Beyond Words - Language Blog

12 Amazing Palindromes from Around the World

A unifying trait of all cultures and languages is playfulness — a desire to have fun with language, to twist it this way and that, and to create out of grammatical rules and restrictions a game of words and sounds that renders communication a dynamic and living art.

One way people have done this is through the creation of palindromes, which are words and sentences that read the same forwards and backwards.

The word itself is derived from the Greek meaning to run back again (palín = again + drom–, drameîn = to run). Most language historians credit the formal development of the palindrome to Sotades The Obscene of Maronea, a 3rd century B.C. Greek poet who was killed by Ptolemy II for insulting the Egyptian king with a seemingly innocuous verse, which when read backwards revealed a salacious critique. Though his work did not survive, it is believed that Sotades composed a fully palindromic version of Homer’s Illiad. For centuries, palindromes were known as Sotadic Verses. Luckily, we can enjoy the pleasures of palindromes without fear of being killed by the King of Egypt, or anyone else.

To celebrate the pleasure of playing with language, here are a few amazing English and foreign-language palindromes:


Perhaps the most commonly referenced English palindrome is:
A man, a plan, a canal: Panama!

American comedian and writer, Demetri Martin, recently composed the following amazing palindrome poem:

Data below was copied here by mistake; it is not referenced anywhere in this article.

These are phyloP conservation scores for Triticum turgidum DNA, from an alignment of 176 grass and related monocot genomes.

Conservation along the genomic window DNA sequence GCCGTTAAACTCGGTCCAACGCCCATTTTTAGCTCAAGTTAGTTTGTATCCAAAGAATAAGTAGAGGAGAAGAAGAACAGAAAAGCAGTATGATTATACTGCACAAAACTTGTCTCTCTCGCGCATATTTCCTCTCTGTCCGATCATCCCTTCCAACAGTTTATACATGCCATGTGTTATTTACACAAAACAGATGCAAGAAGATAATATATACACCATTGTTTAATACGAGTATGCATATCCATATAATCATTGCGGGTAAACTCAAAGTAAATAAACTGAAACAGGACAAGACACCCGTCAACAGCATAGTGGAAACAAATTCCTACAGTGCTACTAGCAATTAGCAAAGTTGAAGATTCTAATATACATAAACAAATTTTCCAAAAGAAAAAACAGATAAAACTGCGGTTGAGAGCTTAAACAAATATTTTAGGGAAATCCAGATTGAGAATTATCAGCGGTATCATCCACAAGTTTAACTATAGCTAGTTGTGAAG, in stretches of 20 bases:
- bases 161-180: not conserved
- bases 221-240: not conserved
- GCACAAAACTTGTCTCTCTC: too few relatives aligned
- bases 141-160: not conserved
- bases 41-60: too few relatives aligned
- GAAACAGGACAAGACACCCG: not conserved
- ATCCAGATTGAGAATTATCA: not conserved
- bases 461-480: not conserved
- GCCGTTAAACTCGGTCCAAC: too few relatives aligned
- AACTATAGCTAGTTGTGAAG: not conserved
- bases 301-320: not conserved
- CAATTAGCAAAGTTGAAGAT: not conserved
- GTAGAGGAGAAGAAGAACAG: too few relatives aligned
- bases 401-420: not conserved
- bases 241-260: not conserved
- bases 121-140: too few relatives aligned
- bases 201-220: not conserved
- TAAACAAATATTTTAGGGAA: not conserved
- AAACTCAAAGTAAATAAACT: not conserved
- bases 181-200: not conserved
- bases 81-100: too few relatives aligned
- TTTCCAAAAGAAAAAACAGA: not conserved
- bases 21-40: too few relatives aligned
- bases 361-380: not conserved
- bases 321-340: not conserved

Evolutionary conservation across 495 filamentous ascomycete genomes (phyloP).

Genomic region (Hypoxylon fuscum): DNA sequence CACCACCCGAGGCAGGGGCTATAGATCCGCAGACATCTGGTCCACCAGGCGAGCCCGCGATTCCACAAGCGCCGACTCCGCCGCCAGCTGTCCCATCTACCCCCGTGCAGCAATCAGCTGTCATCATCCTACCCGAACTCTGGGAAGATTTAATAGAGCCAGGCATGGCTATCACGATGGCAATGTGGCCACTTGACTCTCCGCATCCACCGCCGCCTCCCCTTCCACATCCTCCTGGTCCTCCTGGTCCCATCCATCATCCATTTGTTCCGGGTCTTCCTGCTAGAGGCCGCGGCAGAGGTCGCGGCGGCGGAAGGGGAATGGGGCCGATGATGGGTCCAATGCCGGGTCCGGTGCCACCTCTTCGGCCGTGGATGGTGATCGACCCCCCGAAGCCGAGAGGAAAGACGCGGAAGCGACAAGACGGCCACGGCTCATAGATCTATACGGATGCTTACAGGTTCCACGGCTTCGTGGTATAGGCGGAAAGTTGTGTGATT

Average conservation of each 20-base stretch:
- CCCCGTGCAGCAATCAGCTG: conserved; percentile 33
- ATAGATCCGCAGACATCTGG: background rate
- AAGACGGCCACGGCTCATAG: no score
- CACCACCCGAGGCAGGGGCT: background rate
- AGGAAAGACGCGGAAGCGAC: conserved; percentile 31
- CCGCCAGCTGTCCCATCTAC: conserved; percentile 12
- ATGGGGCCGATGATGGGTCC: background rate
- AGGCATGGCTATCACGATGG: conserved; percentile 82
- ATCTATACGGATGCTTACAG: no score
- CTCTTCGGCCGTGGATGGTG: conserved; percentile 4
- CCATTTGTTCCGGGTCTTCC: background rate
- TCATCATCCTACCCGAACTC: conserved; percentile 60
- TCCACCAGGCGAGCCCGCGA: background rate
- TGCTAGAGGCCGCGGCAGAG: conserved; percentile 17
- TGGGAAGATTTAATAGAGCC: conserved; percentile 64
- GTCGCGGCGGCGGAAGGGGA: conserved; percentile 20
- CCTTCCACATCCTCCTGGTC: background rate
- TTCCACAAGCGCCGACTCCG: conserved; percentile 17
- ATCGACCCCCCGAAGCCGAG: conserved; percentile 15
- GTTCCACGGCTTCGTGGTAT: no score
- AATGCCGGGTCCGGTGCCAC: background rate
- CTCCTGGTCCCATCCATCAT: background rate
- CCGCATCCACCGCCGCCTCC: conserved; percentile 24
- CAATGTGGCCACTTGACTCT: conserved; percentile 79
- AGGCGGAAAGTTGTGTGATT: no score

Dammit I’m mad.
Evil is a deed as I live.
God, am I reviled? I rise, my bed on a sun, I melt.
To be not one man emanating is sad. I piss.
Alas, it is so late. Who stops to help?
Man, it is hot. I’m in it. I tell.
I am not a devil. I level “Mad Dog”.
Ah, say burning is, as a deified gulp,
In my halo of a mired rum tin.
I erase many men. Oh, to be man, a sin.
Is evil in a clam? In a trap?
No. It is open. On it I was stuck.
Rats peed on hope. Elsewhere dips a web.
Be still if I fill its ebb.
Ew, a spider… eh?
We sleep. Oh no!
Deep, stark cuts saw it in one position.
Part animal, can I live? Sin is a name.
Both, one… my names are in it.
Murder? I’m a fool.
A hymn I plug, deified as a sign in ruby ash.
A Goddam level I lived at.
On mail let it in. I’m it.
Oh, sit in ample hot spots. Oh wet!
A loss it is alas (sip). I’d assign it a name.
Name not one bottle minus an ode by me:
“Sir, I deliver. I’m a dog”
Evil is a deed as I live.
Dammit I’m mad.


Engage le jeu que je le gagne. (Start the game so that I may win.)
Eh, ça va, la vache? (And how is the cow?)

The longest published French-language palindrome is Georges Perec’s Le Grand Palindrome, a 5,566-word piece published in 1969.


La moral, claro, mal. (Morale, clearly, is bad.)
Alli trota la tortilla. (There jogs the tortilla.)


I topi non avevano nipoti. (The mice had no grandchildren.)
Autore, ero tua. (Author, I was yours.)


Socorram-me subi no onibus em Marrocos. (Help me; I got in a bus in Morocco.)
A mala nada na lama. (The suitcase swims in the mud)


А тот суп – пустота. (That soup is emptiness.)
Нажал кабан на баклажан. (The boar pressed the eggplant.)

If you have any amazing palindromes you’d like to share, feel free to leave a comment!